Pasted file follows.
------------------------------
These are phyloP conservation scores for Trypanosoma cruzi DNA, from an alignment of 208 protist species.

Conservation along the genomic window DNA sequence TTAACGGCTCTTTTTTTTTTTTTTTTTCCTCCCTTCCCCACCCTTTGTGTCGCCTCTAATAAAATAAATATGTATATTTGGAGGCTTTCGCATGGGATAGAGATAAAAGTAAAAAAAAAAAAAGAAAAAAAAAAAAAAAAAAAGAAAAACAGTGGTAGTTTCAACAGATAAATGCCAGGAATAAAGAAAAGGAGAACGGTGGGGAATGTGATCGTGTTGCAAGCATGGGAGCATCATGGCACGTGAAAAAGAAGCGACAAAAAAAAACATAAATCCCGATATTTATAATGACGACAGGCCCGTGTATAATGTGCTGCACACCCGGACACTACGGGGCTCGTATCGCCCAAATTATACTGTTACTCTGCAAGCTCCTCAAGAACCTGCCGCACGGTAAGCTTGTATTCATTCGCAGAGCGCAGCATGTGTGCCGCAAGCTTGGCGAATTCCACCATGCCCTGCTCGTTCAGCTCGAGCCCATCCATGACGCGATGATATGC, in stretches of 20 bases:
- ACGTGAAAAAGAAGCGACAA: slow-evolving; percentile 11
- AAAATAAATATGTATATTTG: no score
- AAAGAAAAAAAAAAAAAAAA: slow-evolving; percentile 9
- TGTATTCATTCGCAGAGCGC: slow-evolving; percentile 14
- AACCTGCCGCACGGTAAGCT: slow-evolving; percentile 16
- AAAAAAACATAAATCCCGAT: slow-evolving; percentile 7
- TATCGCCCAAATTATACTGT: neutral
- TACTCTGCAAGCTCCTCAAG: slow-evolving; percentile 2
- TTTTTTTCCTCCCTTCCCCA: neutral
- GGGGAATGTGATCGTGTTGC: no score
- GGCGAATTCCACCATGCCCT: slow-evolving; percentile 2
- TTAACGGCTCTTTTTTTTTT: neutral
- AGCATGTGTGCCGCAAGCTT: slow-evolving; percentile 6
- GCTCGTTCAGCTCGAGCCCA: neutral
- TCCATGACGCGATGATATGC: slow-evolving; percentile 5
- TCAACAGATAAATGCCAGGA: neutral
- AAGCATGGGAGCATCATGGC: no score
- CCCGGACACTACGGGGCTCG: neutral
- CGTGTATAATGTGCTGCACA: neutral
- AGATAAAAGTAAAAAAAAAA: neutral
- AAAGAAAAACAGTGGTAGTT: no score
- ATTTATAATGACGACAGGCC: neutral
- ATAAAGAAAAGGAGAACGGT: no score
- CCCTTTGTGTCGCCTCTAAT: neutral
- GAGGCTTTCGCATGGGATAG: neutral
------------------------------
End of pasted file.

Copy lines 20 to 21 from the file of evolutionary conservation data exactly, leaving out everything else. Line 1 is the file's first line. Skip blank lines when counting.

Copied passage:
- CCCGGACACTACGGGGCTCG: neutral
- CGTGTATAATGTGCTGCACA: neutral